The Aug. 2 agreement by Yemen’s warring parties to a third two-month extension of their cease-fire, initially established on the eve of Ramadan in early April, was met generally with a sigh of relief. The fate of the agreement had been in doubt following the Houthi announcement, in the wake of U.S. President Joe Biden’s visit to the region, that they would not sign on to another extension. But ultimately, all sides gave their assent. Undoubtedly, the relative calm in Yemen in recent months, although far from perfect, has provided a much-needed respite to millions of Yemenis struggling under the weight of seven years of civil war. Notably, the United Nations reports that there has been a 60% reduction in civilian casualties and a 50% reduction in displacements.

Still, the latest agreement should bring little comfort to those seeking a sustainable path out of the conflict. To start, U.N. Special Envoy Hans Grundberg, with strong support from his U.S. counterpart, Tim Lenderking, had urged the parties to agree to extend the truce for six months, which would have provided a more substantial window of opportunity to pursue diplomatic initiatives to end the fighting. The internationally recognized government of Yemen, under Rashad al-Alimi and his Presidential Leadership Council, had accepted the U.N. proposal. That the Houthis would only consent to another two-month arrangement — and only after Omani mediators applied substantial pressure — raises significant questions about whether they are prepared for a serious political process to end the war.

Second, while Special Envoy Grundberg stated that he is working on proposals for “an expanded deal” with the parties, the negotiations appear to revolve around the same set of issues that have been on the table consistently since former Special Envoy Martin Griffiths’ proposed Joint Declaration in 2020. Thus, the Houthis have pocketed government and Saudi concessions on re-opening Sanaa airport and permitting the delivery of expanded oil supplies through Hodeida, while reneging on commitments they have already made to open roads and relieve the siege around Yemen’s third-largest city of Taiz. Additionally, Grundberg has reportedly tabled new proposals to provide a “mechanism for the regular payment of civil servants’ salaries.” Yet his initiative apparently sidesteps undertakings that the Houthis made in the Stockholm Agreement in 2018 but failed to implement: that is, to use revenues from Hodeida port operations for that purpose in areas under their control.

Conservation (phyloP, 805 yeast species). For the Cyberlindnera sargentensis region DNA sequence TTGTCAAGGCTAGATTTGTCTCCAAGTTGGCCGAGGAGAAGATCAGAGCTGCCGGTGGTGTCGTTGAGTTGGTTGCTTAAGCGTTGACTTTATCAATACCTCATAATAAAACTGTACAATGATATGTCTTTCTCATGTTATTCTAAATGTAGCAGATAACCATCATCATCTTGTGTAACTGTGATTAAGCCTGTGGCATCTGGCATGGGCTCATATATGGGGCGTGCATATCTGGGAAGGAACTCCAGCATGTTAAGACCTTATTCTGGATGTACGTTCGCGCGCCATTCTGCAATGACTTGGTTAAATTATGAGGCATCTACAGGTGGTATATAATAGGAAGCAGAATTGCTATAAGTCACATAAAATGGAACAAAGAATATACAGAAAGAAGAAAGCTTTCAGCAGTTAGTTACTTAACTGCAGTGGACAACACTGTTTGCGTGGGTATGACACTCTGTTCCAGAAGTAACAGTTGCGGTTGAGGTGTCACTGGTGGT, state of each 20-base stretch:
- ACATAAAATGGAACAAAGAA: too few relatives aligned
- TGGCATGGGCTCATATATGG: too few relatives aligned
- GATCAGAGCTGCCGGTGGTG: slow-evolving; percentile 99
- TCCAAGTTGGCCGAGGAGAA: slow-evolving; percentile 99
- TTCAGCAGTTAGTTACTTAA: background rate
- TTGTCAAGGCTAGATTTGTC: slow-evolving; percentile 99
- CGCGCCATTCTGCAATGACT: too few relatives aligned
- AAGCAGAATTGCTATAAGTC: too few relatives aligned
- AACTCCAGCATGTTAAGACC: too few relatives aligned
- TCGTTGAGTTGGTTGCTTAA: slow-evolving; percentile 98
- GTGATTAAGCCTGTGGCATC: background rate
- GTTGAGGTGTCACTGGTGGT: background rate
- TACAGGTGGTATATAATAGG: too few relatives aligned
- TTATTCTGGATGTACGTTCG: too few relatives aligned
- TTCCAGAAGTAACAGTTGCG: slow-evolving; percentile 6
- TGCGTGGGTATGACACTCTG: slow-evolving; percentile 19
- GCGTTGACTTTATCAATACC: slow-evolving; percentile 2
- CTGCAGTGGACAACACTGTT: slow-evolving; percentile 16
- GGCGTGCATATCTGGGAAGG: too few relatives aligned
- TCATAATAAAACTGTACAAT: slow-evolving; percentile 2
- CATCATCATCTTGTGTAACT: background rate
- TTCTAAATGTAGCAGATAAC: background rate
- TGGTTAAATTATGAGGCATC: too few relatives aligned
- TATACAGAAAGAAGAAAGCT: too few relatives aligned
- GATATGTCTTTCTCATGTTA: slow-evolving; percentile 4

Most concerning, however, is that the Houthis are clearly preparing for a continuation of the conflict. As my colleague Ibrahim Jalal pointed out in his article “One-sided and Incomplete, Yemen’s Truce Faces Implementation Hurdles as Extension Deadline Nears,” of the 1,700 breaches of the truce reported thus far by the Yemen Truce Monitor, some 93% were attributable to the Houthis, including missile and drone attacks on civilian targets in Taiz and other conflict zones. The Houthis are also increasing their recruitment efforts, even by using “summer camps” in areas under their control to enlist child soldiers. A local human rights investigator was quoted in The Guardian noting, “Instead of peace, this ceasefire is the time the Houthis are bolstering their weaponry and [are] on a heavy recruitment drive. There are increasing numbers of weapons shipments coming in from Iran to Hodeida port.”

Any measures that safeguard lives and enhance the possibility of peace in Yemen are to be welcomed, and this cease-fire agreement is no exception. But the reality remains, as it has from the beginning of the conflict, that the fighting will not be brought to a sustained conclusion until meaningful pressure is applied on the Houthis to deny them a military victory and force them to accept a political resolution to the war they launched in 2014.


Amb. (ret.) Gerald Feierstein is senior vice president and a distinguished senior fellow on U.S. diplomacy at MEI. The views expressed in this piece are his own.

Photo by Mohammed Hamoud/Getty Images

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